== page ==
A Night At The Museum ... With Robots

Aug 16, 2014
Originally published on January 30, 2015 8:39 am

There are four robots roaming around the Tate Britain museum in London. Since Wednesday night, they've been roving the halls after hours, streaming video to the world as part of the After Dark project.

As the robots move through the museum, their little lights illuminate hundreds of statues and paintings — works of historic and contemporary British art — spread over roughly 20 rooms.

If it's not cool enough to have robots making their way around a museum in the dark, there's another cool factor: Regular people all around the world are controlling their movements from their computers.

"[The robots] have controls navigating around the gallery. They can go forward, left, right, tilt the head up and down, look around," says David Di Duca, one of the project designers. He's with a digital design studio called The Workers. They received the Tate Britain's IK Prize, which awards a group that uses digital technology to bring the museum's collections to a wider audience.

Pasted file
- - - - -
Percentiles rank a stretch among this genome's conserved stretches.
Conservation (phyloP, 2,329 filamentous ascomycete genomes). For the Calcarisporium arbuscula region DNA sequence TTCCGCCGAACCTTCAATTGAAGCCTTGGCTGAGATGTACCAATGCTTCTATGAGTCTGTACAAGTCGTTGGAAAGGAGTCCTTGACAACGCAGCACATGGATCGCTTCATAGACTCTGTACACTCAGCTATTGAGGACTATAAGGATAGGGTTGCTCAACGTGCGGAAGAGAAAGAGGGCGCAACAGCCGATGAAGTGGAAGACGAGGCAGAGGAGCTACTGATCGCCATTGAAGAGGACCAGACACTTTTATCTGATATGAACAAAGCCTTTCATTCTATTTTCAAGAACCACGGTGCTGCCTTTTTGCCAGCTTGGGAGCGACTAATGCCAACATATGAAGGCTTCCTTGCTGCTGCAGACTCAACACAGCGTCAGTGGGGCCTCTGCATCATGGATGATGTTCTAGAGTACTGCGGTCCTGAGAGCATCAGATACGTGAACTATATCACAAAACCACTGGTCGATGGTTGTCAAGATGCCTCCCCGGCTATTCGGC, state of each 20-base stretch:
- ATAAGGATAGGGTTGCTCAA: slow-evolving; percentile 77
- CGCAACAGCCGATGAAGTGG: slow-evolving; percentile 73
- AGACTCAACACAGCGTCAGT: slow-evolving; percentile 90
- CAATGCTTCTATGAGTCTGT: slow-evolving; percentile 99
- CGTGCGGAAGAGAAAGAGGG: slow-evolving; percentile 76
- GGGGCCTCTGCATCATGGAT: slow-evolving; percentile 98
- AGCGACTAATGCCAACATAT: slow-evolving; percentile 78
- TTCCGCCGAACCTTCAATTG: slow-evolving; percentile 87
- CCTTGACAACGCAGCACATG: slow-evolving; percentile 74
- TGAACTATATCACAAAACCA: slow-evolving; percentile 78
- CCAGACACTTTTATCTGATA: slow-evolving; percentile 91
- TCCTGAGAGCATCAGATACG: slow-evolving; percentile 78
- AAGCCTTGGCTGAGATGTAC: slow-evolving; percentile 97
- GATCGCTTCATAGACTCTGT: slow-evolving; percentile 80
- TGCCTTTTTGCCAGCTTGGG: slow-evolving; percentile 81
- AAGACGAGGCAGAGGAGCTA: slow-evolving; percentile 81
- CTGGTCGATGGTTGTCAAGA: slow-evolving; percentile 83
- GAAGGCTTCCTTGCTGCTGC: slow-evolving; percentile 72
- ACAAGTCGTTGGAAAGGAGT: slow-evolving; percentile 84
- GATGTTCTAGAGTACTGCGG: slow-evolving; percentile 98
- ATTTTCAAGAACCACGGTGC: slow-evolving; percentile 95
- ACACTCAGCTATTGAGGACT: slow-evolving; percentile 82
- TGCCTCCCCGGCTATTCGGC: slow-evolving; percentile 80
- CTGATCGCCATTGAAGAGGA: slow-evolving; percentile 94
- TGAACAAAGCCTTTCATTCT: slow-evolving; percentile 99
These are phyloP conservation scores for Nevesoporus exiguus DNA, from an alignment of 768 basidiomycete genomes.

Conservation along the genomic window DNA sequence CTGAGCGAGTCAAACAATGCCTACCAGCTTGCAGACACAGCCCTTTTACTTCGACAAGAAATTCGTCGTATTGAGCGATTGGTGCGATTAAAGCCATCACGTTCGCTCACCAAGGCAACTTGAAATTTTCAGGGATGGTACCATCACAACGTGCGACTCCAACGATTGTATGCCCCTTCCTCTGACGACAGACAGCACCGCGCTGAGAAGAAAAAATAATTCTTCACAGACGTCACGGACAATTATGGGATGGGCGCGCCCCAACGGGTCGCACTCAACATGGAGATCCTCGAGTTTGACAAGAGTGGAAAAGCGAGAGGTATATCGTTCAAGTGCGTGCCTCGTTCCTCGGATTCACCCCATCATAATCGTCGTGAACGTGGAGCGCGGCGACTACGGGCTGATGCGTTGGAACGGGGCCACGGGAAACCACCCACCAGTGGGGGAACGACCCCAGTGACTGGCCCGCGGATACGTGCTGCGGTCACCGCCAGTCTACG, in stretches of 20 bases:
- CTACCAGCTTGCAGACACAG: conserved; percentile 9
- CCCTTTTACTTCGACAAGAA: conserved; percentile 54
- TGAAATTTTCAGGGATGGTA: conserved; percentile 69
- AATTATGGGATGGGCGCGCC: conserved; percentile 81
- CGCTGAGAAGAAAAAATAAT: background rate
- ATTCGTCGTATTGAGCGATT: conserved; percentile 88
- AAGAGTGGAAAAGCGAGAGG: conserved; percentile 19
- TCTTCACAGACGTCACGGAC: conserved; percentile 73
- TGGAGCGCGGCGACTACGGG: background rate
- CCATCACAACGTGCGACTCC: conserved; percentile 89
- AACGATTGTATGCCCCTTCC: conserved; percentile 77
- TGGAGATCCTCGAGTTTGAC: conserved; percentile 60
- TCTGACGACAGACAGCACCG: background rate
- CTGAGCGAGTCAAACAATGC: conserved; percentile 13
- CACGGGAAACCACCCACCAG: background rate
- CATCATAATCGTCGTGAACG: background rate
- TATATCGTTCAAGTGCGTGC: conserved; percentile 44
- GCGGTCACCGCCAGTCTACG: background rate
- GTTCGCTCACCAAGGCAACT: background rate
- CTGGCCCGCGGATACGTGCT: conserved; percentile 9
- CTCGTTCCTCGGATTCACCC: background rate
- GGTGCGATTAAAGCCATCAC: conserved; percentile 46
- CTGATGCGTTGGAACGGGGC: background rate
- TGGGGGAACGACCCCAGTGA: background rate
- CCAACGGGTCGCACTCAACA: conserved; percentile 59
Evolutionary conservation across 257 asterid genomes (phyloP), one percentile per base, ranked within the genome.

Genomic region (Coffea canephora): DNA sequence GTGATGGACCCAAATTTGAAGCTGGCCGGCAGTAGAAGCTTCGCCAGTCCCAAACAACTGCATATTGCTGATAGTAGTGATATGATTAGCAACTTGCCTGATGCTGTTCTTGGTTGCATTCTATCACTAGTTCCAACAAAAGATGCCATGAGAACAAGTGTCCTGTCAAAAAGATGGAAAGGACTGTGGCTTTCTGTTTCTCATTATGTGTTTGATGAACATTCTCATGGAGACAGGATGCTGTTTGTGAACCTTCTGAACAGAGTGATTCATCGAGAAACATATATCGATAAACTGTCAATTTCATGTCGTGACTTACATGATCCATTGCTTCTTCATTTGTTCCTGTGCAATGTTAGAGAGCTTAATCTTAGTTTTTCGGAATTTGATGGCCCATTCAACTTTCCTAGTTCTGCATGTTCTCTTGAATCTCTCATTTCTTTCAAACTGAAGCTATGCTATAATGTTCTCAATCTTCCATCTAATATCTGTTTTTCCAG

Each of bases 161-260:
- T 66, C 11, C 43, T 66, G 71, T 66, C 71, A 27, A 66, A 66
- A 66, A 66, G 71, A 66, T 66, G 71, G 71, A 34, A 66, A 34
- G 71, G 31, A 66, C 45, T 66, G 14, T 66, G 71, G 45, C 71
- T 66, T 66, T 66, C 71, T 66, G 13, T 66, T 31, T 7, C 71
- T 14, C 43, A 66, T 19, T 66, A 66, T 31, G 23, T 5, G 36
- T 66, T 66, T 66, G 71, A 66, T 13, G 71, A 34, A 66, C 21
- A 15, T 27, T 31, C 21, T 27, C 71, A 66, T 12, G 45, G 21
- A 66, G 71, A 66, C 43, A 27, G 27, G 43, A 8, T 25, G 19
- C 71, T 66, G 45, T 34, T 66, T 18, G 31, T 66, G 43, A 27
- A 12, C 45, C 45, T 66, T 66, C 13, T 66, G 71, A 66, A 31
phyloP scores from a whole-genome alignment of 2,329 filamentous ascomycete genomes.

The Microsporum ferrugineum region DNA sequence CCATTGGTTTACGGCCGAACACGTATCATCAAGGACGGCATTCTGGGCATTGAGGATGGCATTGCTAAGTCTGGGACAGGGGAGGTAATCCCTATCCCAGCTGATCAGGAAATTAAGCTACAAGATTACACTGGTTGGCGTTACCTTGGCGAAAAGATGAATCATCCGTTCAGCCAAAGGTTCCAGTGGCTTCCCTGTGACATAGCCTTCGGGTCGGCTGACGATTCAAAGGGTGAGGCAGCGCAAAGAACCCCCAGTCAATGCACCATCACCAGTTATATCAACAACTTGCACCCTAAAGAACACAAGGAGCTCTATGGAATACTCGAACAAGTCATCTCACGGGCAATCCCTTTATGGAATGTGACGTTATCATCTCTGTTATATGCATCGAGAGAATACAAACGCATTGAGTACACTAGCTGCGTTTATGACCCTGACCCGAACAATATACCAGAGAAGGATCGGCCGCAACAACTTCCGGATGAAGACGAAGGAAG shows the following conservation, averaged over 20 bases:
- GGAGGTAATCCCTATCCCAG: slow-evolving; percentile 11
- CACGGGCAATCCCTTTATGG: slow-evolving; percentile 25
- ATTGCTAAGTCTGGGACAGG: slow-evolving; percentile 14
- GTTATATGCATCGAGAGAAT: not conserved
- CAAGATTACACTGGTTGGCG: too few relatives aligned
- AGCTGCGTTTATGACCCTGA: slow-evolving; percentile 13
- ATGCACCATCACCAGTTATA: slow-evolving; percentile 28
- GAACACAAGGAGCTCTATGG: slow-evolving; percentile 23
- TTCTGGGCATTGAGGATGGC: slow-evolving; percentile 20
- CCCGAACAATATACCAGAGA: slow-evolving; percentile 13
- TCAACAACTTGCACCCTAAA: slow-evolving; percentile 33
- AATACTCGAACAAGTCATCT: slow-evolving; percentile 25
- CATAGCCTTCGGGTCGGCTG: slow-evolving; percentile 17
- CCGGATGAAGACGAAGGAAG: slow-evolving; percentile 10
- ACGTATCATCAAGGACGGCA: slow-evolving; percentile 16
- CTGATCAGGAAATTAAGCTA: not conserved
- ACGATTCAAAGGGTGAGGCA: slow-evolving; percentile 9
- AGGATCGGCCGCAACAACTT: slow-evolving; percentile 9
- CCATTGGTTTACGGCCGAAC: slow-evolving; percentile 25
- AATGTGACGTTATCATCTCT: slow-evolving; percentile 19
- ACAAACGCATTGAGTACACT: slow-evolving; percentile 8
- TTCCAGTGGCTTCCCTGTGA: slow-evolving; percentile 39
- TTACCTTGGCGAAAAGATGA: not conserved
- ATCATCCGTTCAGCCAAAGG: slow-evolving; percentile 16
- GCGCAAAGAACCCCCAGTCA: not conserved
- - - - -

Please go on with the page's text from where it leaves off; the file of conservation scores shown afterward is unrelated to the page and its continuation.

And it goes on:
"When someone's controlling the robot, they're effectively curating the feed or the experience for a much wider audience."

That means anyone, anywhere, with access to the Internet can be a curator. Every night since Wednesday, people have been able to visit the site and fill out a simple form for a chance to take the robots for a spin. What's more, the event also offers a chance to reach people who may never visit the museum. People from all over the world can log on for the robots and stay to explore 500 years of British art.